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It is. When you think of the movie “Love Story,” unless you read the book, you did not know that Ali McGraw’s character had leukemia. But, around the same time, there was a “made for TV” pseudo-documentary/movie, “Brian’s Song,” which is the first movie I can remember that talked about cancer. It made it an acceptable topic of discussion.

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I’m impressed you remember those movies. There’ve been so many since then, not to mention celebrities who tell their cancer stories. But cancer being in the mainstream makes it so much easier to discuss. Not just as a society but personally, as I’ve taken advantage of those opportunities to talk with the girls about the importance of early detection, something Mommy never did with me.

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It was a very different time. Cancer was a “bad” word and potentially a “death” sentence. Today, the future is brighter, but it needs to be part of routine conversations.
Photo by OnTheRunPhoto for iStock

Are you taking the Dry January challenge and not having any alcohol for the month? Or, maybe you plan to drink less (but not nothing), which makes it Damp January. Or, maybe this is the first you’ve heard of it. (If so, there’s still time to start!)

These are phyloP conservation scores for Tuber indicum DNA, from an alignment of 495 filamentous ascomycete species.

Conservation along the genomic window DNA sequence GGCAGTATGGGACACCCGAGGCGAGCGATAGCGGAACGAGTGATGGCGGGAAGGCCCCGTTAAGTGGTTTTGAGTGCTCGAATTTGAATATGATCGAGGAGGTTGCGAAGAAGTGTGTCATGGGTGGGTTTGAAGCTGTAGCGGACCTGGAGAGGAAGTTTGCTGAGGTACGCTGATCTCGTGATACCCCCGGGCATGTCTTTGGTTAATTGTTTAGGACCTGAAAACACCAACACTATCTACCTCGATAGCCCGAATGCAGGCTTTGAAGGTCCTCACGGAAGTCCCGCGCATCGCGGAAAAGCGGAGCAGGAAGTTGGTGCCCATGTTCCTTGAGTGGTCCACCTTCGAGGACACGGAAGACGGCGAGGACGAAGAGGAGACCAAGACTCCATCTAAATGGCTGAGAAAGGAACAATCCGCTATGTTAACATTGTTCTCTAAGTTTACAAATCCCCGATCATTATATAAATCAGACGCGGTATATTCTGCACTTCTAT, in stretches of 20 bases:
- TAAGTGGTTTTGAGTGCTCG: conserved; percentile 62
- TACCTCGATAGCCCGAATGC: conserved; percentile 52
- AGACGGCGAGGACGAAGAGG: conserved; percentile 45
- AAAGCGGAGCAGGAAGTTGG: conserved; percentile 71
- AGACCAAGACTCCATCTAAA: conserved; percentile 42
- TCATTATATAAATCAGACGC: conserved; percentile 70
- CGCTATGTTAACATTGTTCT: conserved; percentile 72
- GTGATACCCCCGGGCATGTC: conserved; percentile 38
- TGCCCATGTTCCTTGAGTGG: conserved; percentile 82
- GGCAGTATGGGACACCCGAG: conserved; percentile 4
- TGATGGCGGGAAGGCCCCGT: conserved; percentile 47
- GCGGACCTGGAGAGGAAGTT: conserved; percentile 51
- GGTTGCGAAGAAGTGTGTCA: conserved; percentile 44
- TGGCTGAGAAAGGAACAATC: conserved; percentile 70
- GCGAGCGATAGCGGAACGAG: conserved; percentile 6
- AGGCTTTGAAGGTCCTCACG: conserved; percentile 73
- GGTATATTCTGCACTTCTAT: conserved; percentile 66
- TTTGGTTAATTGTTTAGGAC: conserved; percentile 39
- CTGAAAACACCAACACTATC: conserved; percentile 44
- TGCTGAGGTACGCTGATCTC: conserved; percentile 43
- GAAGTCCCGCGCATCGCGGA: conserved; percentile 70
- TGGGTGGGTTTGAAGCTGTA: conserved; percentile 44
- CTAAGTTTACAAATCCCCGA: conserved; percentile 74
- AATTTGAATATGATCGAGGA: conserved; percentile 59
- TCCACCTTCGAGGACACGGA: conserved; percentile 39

Well, nothing much has changed from our approach to Dry January last year, except the one who had started drinking more last year is continuing the trend …



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I keep getting emails about where to go for mocktails. I know alcohol-free cocktails, like Virgin Margaritas, have been around for a while, but I’d never heard that term before. Do you think it has to do with New Year’s resolutions?


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It can if any of your resolutions are to lose weight, save money, sleep better. Or, drink less. Psychologically, January is the month when we “reset”, so a UK-based organization, Alcohol Change UK , started Dry January , where you abstain from drinking alcohol.


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Perfect timing since many people shop, eat, and drink more than usual over the holidays.


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I know you used to drink a glass of Cold Duck on New Year’s Eve, a tradition going back to our childhood, but that hardly counts as drinking. But, I have always wondered why you rarely drink, but never asked.
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It’s January, and everyone’s probably tired of reading about New Year’s resolutions.

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Not me. Since I never make them, I never feel the need to read about them.

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Of course, you don’t. So, what should we write about?

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How about that we celebrate some of our favorite things in January?

So many “National Days” in January are fun (we’ve written about them over the years) and remind us of some of our favorite things. (Can you pick which are Red’s favorite holidays and which are Black’s?) And whether or not you make resolutions, it’s always important to have a sense of humor and enjoy the simpler things in life …

Answer: Red’s favorites are Bagels, Popcorn, and Hugging. Black’s are Clean Desk, Bagels, and Backward.

Wishing you Happy 2024 – with new beginnings and much more!